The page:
In early 2011, outer Richmond District resident Charlie B. attended an event at the Botanical Garden in Golden Gate Park. The San Francisco Beekeepers Association had a table with an “observation hive” on display, where plexiglass sides allowed Charlie to observe all the activity in the hive.
The impact on Charlie was immediate. “I have to do this. I HAVE to do this,” he remembers saying to himself.
He took a series of classes over 4 months from the Beekeepers Association to learn the fundamentals. With an investment of about $150, he got his first two “bee packages”, each one including a box containing honeybees and some sugar water to sustain them on their journey from the breeder in Orland, CA.
Fast forward to August 2012, and Charlie has made the most of his new-found hobby. Not only is he the current Vice President of the SF Beekeeping Association, but he also has 5 beekeeping farms and a honey business.
What began as a small hobby quickly captured Charlie’s imagination and time. He added himself to the “swarm list” on the Beekeeper’s Association’s website, becoming a local resource for residents with a honeybee problem.
“Swarms can happen anywhere – in a PG&E box, on a roof, on a tree in a yard… I go and take the swarm away in a cardboard box, and transplant them back to my bee farm here on the roof,” Charlie said.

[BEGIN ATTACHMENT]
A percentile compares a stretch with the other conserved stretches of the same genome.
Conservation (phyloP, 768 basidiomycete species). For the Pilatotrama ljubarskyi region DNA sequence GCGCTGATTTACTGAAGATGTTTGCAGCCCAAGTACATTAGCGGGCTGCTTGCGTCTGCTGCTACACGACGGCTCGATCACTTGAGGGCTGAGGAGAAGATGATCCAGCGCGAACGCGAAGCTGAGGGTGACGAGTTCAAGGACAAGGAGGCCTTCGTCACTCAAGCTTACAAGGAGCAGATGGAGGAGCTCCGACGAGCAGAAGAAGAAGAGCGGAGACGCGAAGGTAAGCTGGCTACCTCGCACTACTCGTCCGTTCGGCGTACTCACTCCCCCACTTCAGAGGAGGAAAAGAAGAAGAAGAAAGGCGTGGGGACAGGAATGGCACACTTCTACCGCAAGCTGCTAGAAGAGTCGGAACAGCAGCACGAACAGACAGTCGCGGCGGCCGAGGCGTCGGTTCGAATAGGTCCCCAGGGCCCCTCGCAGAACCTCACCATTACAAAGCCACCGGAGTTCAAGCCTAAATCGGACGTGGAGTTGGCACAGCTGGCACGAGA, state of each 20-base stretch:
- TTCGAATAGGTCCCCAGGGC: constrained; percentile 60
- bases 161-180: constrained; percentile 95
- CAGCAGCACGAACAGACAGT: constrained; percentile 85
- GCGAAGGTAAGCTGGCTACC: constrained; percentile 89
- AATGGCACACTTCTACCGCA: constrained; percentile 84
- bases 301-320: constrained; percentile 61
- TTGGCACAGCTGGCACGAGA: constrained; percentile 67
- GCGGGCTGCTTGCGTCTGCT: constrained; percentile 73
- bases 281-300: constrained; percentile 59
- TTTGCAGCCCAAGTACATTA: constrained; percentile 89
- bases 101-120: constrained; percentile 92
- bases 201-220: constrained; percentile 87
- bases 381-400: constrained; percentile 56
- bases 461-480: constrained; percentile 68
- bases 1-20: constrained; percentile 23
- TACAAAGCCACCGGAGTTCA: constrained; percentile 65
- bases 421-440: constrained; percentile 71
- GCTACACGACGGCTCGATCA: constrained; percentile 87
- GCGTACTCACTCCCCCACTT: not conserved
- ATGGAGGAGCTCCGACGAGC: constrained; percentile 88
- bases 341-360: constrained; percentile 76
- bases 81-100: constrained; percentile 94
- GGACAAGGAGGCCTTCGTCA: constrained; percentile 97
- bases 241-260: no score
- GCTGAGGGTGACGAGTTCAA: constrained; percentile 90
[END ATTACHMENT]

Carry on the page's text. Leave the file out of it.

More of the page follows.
What developed is a bee rehab center of sorts, aptly named Habitat for Honeybees, where Charlie nurses the bees back to a more sane existence in comfortable hives where they are no longer bothering residents. Happy bees means honey, and Charlie has lots of it.
Since January, he’s produced nearly 500 pounds of honey from his rooftop hives, which he bottles and sells, or gives away to neighbors and friends. Angelina’s Cafe on California and 22nd is where we first saw the honey for sale ($13) and learned about Charlie’s Habitat for Honeybees program. Bi-Rite Market on 18th Street also sells it.
How honey tastes all depends on where the bees forage, and for Charlie’s brood, it’s all about Golden Gate Park. His rooftop overlooks the park and the bees use it as their primary foraging ground. So what you taste in the honey is literally the product of wildflowers in Golden Gate Park.
“In the fall, it’s all about eucalyptus since it’s blooming in the park. The honey is darker then and has a slight eucalyptus flavor to it,” Charlie says.
So far he’s had good reviews about his honey. “We’ve been told it is extremely complex, almost spicy, with more understated flavors and notes, and definitely delightful. You might be able to taste eucalyptus, lavender, thyme, or whatever the bees happen across in the park while foraging,” he writes on his website.
The manufacturing of the honey is done in Charlie’s kitchen. After removing the frames with honeycomb from the hive, Charlie puts them in a box and takes them downstairs to his apartment where he triple filters the honey through mesh screens and packages it into bottles. Each one is stickered with the Habitat for Honeybees label designed by his wife, Jill.
Habitat for Honeybees’ honey and bees are all organic. No pesticides are used in Golden Gate Park and Charlie adheres to the same organic standards with his beekeeping.
“These are really healthy bees,” he says proudly.
Habitat for Honeybees honey is available at Angelina’s Cafe & Deli ($13, Calif. & 22nd)